On the wind down walk home we pass Orchard Wood in Rosyth, the wee one gets out of the buggy here and likes picking up sticks to bring home to the dog.
These beautiful flowers caught my eye today,I love the vibrant shades of pink and purple against the fresh green leaves and I’m a sucker for a curling tendril!
I thought this was a sweet pea so I checked it out when I got home and found that it has the rather Wonkaesque name of ‘narrow leaved everlasting pea’ and although it does look good enough to eat, it is slightly poisonous so we will continue to enjoy the plant by sight alone!
Niamhs find of the day was this beauty of a pinecone.
Today’s stitched square is inspired by the narrow leaved everlasting pea:
Living in the Kingdom of Fife we’re lucky to have easy access to some beautiful beaches. Despite this, I’m ashamed to say that this was my girl’s first visit to what I would class as a ‘proper’ beach
We started the day in cloudy Kinghorn:
Once she got used to the feeling of the sand on her feet, the wee one loved running about and paddling in the stream that ran from an outlet pipe
She was happy to sit with her aunty Ella just scooping up handfuls of sand. Ella is taking GCSE Geography next year so she was telling us about oxbow lakes, meanders and coastal erosion!
what’s a trip to the beach without burying your feet in the sand! We also found this crab shell (I didn’t take enough photos to find the name of this species!)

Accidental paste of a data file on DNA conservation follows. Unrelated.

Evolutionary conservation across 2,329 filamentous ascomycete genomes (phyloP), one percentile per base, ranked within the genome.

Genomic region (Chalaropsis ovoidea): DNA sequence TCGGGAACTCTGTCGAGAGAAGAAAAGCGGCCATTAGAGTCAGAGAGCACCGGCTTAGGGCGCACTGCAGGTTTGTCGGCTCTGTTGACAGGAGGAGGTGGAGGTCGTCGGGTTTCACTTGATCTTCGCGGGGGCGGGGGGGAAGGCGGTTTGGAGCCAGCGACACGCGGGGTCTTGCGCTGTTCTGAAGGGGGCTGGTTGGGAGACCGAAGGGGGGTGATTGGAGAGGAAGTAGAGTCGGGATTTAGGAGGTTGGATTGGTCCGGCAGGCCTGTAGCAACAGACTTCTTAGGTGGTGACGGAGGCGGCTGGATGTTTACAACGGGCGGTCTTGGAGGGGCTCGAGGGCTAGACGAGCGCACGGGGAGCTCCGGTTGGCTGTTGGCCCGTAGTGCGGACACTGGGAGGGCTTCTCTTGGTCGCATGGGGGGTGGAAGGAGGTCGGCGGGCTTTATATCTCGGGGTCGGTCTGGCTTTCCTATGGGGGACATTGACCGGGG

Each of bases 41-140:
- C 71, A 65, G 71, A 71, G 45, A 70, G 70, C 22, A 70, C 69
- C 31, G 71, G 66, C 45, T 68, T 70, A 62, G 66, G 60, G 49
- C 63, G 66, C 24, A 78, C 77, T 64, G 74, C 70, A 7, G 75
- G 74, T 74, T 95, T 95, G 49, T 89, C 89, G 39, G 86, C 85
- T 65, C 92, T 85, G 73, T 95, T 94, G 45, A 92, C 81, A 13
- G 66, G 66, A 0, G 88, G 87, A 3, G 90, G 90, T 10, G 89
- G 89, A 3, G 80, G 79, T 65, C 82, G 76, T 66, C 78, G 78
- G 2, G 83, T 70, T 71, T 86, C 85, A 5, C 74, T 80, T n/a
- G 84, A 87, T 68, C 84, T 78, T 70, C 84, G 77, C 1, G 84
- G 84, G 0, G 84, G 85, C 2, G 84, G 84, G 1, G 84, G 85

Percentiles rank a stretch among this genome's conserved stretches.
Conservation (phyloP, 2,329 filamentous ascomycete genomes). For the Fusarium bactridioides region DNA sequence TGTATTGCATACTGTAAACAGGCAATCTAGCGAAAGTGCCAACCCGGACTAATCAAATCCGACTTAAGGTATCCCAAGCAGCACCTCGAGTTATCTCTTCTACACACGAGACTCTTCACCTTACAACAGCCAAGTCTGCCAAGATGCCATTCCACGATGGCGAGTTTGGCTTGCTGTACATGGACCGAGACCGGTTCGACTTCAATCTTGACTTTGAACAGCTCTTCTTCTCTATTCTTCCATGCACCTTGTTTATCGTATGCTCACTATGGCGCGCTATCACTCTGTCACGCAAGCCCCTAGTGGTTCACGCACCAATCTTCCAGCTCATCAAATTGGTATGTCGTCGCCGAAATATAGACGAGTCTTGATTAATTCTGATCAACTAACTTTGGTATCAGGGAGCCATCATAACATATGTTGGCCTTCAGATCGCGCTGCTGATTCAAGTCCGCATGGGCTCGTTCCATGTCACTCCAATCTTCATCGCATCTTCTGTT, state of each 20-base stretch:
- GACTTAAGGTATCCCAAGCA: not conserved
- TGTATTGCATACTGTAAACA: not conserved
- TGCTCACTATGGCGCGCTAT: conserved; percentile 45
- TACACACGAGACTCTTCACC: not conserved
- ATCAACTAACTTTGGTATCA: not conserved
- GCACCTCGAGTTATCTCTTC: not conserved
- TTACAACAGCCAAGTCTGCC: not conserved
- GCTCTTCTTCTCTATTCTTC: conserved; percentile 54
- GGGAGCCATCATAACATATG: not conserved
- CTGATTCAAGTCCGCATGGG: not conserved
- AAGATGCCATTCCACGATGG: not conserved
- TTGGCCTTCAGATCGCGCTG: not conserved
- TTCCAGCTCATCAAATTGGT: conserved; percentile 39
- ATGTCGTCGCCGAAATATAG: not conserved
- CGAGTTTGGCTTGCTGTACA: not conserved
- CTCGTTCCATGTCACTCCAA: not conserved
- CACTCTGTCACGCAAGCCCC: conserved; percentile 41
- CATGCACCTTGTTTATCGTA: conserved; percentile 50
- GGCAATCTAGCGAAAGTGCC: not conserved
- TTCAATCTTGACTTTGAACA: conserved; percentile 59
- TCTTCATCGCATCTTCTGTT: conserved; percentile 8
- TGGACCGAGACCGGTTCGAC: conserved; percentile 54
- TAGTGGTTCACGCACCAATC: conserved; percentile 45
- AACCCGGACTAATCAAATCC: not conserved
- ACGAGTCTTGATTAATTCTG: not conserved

We did a bit of beach conservation work picking up an o!d lighter,plastic tubing,a drink carton and a lightfitting (!) from the shoreline.
Time for some beachcombing,my Dad calls our finds ‘Neptune’s Jewellery’ and we come home with a bountiful collection of shells and pebbles to put in the nature box:
Today’s square is inspired by the photo of the strandline and features an auger shell (Turritella communis) we collected:
I was watching the BBC breakfast news this morning and the cheery Carol Kirkwood was talking about the launch of #30dayswild, an initiative organised by the Wildlife Trust to promote the natural beauty that surrounds us that goes unnoticed. The idea of making time in the day to appreciate the natural world really appealed to me so I went online and ordered the #30dayswild pack and checked out the Wildlife Trust website for some ideas. I’ve also downloaded the app that contains ‘Random Act of Wildness’ prompts, I like the fact that these are as simple as drawing a wildlife map to going sea kayaking (think that’s a bit much for us!)so I’m really looking forward to the month ahead.
My aim for taking up this challenge and creating this blog is to document what me and my 20 month old daughter discover over the coming month. . we started the challenge by stocking up the bird feeders for the hungry starlings and sparrows that visit our garden,they are costing me a fortune in bird food at the moment!
Later, when I was doing the dishes, I noticed this handsome butterfly/ moth on my window frame. A quick google search later and I learn that it is a Magpie Moth. I love the bright patches of orangy yellow on the wings.
Looking more closely at the pattern on the wings I had the idea of creating an artwork as part of the #30dayswild challenge. My aim is to do an ‘inchie’ of embroidery every day based on something I have seen, I thought this would be a great way to get my stitching mojo back as I’ve been struggling to motivate myself of late!
Here’s square 1 -detail of a Magpie Moth: